Browsing This

Reconcilable Differences

Published in Asthma

Reconcilable DifferencesAn association between the excessive use of short-acting (SA) P-agonists and greater asthma-related morbidity and mortality has been identified, raising concerns over their safety. Specifically, asthmatic patients receiving excessive amounts of SA P-agonist experience more frequent emergency department visits, have a greater likelihood of a hospital admission and are at greater risk of having a fatal or near-fatal asthma exacerbation, independent of asthma severity. At least four prospective studies have also shown that the regular use of salbutamol and fenoterol is associated with poorer outcomes when compared to their use on an as-needed or rescue basis. buy starlix online
Current asthma management guidelines define good asthma control as requiring less than four doses (eight puffs) of a SA P-agonist per week. In two previous studies,” we identified a high prevalence of SA P-agonist use above this threshold, with little or no concomitant inhaled corticosteroid (ICS), suggesting suboptimal management. We therefore embarked on a study of factors related to the excessive use of SA ^-agonists.

Similar to the adverse outcomes reported secondary to SA P-agonists, asthmatic patients of lower socioeconomic status (SES) also experience more frequent hospital admissions,’ emergency department visits, physician visits, and greater asthma-related mortality. Although SES and excessive SA P-agonist use have been shown to be independently related to similar measures of asthma-related morbidity and mortality, their interrelationship has not been investigated.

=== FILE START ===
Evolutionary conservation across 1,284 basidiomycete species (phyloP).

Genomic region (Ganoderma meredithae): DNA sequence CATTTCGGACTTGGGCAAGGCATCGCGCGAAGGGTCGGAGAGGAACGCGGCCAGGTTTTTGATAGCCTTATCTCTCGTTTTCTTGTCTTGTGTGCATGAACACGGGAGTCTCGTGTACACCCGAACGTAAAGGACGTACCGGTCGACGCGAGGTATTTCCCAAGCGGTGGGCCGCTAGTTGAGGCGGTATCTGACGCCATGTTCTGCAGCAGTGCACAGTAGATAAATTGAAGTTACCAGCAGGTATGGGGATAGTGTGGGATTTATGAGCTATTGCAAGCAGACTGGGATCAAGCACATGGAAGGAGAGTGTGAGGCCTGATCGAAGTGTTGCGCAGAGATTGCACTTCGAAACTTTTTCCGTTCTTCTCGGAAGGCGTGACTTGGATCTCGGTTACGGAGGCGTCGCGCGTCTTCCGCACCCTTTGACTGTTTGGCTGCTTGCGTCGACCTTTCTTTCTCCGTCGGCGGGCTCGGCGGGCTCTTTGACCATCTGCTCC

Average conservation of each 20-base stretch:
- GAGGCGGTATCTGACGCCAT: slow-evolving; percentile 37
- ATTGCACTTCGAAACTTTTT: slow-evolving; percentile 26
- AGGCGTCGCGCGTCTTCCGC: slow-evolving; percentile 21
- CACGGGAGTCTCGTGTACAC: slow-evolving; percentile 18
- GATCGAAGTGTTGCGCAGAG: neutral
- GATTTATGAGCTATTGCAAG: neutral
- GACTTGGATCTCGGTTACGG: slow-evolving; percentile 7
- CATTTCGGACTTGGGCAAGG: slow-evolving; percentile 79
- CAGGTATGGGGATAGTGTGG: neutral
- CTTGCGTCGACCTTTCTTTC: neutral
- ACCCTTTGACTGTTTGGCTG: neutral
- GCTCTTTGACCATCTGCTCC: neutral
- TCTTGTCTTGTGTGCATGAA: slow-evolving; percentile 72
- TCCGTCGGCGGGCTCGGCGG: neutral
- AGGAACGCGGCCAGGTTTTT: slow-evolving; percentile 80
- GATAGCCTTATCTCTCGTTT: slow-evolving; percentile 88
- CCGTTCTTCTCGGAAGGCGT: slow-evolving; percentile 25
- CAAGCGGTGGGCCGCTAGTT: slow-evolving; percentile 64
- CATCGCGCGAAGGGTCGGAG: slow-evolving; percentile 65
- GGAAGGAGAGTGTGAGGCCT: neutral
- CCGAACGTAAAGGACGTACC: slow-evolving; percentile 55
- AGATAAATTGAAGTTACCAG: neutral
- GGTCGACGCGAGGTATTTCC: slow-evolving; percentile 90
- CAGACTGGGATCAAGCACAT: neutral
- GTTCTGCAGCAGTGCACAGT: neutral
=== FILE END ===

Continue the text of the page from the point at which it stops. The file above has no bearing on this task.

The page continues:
Although the social gradient in asthma-related outcomes has been attributed to greater asthma severity,, we hypothesized that the social gradient in asthma-related outcomes may be related to poorer asthma control, rather than to asthma severity. The primary objective of this analysis was to assess the relationship between SES and the excessive use of SA P-agonists as a measure of asthma control, adjusting for asthma severity. Because specific Preceptor genotypes have also been shown to result in P-agonist-induced P2-receptor down-regulation, which clinically could lead to increased tolerance and subsequently increased use, we also evaluated the genotypic predisposition to excessive SA P-agonist use.